Missio Dei: A Journal of Missional Theology and Praxis 2, no. 1 (February 2011)

playlist_add_check Review Article

James Butare-Kiyovu, editor. International Development from a Kingdom Perspective. WCIU Press: International Development Series 2. Pasadena: William Carey International University Press, 2010. 166 pp. $9.95.

There continues to be a coming together of the two dominant paradigms in missions going back to the Lausanne Congress on World Evangelization in 1974. The evangelistic emphasis underlying the unreached peoples paradigm is broadening to be more inclusive of the transformational development paradigm. No longer do Evangelicals wince at ministries of justice. Today’s gospel emissaries are blending the first words of Jesus (Luke 4:18–20) with the last words of Jesus (Matt 28:18–20) as they develop their missional theology. The church is out in the community and the world in force, be it adopting an underprivileged school, cleaning up the neighborhood, planting churches, or ministering to those with HIV/AIDS.

James Butare-Kiyovu is Associate Professor of Applied Linguistics at William Carey International University. He has edited an eclectic book, many of whose articles have been published elsewhere. With chapters on the last two centuries of missions (Ralph Winter), missio Dei (Eddie Arthur), economic justice (David Befus and Stephan Bauman), ministry to children (Luis Bush), shalom (Beth Snodderly), a prayer guide utilizing the Millennium Development Goals (Micah Challenge), the genocide in Rwanda (Butare-Kiyovu), and more, there is something here for everybody who has an interest in holistic mission.

In a seminar in 2007, Ralph Winter wondered aloud if there should be a fourth era of missions. He had previously written about three eras between 1800 and 2000 (the article is reprinted in this book), but was now suggesting a fourth one: the Kingdom Era. It was this concept that helped influence the titling of this volume.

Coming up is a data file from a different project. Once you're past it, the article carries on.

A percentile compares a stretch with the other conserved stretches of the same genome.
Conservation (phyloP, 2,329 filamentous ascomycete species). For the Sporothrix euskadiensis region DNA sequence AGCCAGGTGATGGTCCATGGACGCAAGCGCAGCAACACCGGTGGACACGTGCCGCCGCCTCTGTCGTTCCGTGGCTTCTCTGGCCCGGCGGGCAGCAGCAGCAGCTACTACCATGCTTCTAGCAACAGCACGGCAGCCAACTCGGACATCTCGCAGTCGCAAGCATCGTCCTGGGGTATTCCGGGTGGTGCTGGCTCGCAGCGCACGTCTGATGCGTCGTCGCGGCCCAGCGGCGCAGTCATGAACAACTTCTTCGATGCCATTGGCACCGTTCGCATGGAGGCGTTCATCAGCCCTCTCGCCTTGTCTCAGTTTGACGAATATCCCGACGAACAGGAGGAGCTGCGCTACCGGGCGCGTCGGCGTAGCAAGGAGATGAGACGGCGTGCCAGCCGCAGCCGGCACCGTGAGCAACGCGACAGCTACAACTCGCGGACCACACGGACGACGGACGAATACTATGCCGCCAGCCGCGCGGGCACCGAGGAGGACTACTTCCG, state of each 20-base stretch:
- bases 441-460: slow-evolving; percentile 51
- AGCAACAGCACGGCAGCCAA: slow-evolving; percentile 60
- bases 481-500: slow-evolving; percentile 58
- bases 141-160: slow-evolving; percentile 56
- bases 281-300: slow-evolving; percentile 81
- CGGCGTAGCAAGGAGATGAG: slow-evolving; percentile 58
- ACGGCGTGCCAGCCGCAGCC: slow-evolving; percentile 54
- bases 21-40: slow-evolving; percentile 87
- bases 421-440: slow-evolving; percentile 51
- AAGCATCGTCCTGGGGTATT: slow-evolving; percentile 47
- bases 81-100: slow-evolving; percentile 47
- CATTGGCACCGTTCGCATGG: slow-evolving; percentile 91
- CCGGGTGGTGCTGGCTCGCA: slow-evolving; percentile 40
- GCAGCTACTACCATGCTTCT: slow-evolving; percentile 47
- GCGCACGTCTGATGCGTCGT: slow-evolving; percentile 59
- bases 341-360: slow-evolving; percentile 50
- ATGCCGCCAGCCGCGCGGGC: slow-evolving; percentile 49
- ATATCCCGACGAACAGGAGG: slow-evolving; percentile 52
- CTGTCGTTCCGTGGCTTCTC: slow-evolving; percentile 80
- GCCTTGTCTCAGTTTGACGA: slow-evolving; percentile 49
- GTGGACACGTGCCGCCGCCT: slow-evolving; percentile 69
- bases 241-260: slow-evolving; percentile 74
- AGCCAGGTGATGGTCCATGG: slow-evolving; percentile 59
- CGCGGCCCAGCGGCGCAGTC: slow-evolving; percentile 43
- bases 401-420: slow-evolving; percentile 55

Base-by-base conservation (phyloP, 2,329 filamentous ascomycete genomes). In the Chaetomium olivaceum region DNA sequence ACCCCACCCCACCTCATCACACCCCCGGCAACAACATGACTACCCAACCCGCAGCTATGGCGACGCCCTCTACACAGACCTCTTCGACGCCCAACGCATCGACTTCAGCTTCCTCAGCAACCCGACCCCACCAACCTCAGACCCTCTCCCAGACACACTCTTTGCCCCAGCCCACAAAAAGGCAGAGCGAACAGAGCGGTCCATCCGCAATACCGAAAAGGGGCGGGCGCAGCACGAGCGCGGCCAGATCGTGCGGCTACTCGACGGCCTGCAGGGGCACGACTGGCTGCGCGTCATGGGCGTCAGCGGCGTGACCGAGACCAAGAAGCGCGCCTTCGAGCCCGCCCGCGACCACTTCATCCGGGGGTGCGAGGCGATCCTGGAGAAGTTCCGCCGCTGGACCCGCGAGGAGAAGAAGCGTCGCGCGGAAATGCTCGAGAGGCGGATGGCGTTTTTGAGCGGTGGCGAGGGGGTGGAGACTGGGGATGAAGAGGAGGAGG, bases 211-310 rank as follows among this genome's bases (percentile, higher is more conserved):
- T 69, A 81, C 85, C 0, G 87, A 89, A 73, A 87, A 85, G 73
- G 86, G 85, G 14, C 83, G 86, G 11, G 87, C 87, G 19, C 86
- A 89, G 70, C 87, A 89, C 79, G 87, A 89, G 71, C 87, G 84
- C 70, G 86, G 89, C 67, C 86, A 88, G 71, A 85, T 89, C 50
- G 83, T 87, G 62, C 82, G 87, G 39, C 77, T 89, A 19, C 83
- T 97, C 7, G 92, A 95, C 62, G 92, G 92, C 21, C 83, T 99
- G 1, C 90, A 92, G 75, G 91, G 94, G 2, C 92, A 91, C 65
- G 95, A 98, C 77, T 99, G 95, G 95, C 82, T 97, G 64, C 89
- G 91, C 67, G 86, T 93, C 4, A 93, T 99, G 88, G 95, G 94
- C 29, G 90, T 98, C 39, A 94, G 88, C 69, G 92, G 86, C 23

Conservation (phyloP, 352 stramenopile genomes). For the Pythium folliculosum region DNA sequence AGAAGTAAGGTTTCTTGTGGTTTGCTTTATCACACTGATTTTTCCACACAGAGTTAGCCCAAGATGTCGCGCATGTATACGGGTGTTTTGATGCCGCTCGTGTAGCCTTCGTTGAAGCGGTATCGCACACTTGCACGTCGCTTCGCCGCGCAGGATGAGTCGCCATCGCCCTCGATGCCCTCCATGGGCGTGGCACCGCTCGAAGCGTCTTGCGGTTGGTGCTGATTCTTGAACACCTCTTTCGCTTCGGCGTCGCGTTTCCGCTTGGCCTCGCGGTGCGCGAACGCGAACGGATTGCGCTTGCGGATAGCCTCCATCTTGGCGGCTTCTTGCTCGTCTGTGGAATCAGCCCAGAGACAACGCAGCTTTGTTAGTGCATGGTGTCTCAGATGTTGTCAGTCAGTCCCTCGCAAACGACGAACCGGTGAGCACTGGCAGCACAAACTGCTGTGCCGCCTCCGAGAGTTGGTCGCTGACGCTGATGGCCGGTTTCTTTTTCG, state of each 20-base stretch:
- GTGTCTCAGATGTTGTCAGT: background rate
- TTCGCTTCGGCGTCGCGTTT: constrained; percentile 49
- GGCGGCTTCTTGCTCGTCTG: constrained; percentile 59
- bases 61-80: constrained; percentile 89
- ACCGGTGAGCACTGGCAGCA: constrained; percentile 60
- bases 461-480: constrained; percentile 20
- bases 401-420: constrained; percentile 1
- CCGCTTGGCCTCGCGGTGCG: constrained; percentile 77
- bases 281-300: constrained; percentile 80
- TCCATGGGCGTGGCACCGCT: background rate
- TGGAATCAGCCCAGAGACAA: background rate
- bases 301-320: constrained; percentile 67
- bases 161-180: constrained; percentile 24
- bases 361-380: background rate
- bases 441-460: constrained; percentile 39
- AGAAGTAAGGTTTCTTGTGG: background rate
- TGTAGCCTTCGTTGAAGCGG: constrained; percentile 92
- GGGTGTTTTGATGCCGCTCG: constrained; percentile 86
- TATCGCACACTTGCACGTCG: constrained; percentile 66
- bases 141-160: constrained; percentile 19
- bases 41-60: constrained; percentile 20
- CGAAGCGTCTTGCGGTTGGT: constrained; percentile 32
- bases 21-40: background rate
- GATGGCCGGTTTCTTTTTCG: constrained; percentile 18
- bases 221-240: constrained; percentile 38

Of special interest to readers of this journal is Eddie Arthur’s article, “Missio Dei” (49–66). Arthur traces the development of the concept through history, beginning with Augustine but especially emphasizing the period from World War II through the present. He concludes by linking missio Dei to trinitarian mission and stating that the concept saves the church from having to choose between either social change or fundamentalism (61).

David Befus and Stephan Bauman’s selection, “Economic Justice for the Poor” (89–100), begins with the biblical foundation for justice. After considering the church’s mandate for justice, they conclude with a series of twenty action steps. The following two quotations sum up the main thrust of these steps: “We need to invest in women and children with the message of economic justice as a means of transforming the next generation” (97). “We need to promote understanding of the negative ecological impact of economic injustice” (99). These twenty steps provide an undeniable agenda for mission in our time.

In his chapter, Luis Bush makes an eloquent plea for involvement in what he calls the 4/14 window. Bush, who had earlier coined the well-known phrase “10/40 window,” says that the top priority for missions should be working with children, those who range in age from four to fourteen. He points to the overlap between poverty, illiteracy, and hunger that wreak havoc on children, many of whom live in the 10/40 window. He writes about children at risk: “Millions are at risk from poverty, but millions are also at risk from prosperity! Many children and young people today have everything to live with, but nothing to live for” (129). Children are not to be targeted just so that they may have abundant and eternal life, but because they can transform the world (137).

The most unique and practical entry is supplied by the Micah Challenge, “Prayer Stations Guide on the Millennium Development Goals” (143–54). The Challenge transforms each goal into a prayer station. At each station there is a comment on the specific goal, a hands-on activity related to the goal, prayer suggestions, and a brief Scripture passage.

The book’s weakness, in addition to the annoying misspellings in the references and the bibliographies, is its lack of progression from chapter to chapter. There seems to be no logical flow to this book. It is as if the editor could not decide whether his book should be a biblical study, an overview of development theory in missions, or a collection of random case studies.

Doug Priest

Executive Director

Christian Missionary Fellowship International

Indianapolis, Indiana, USA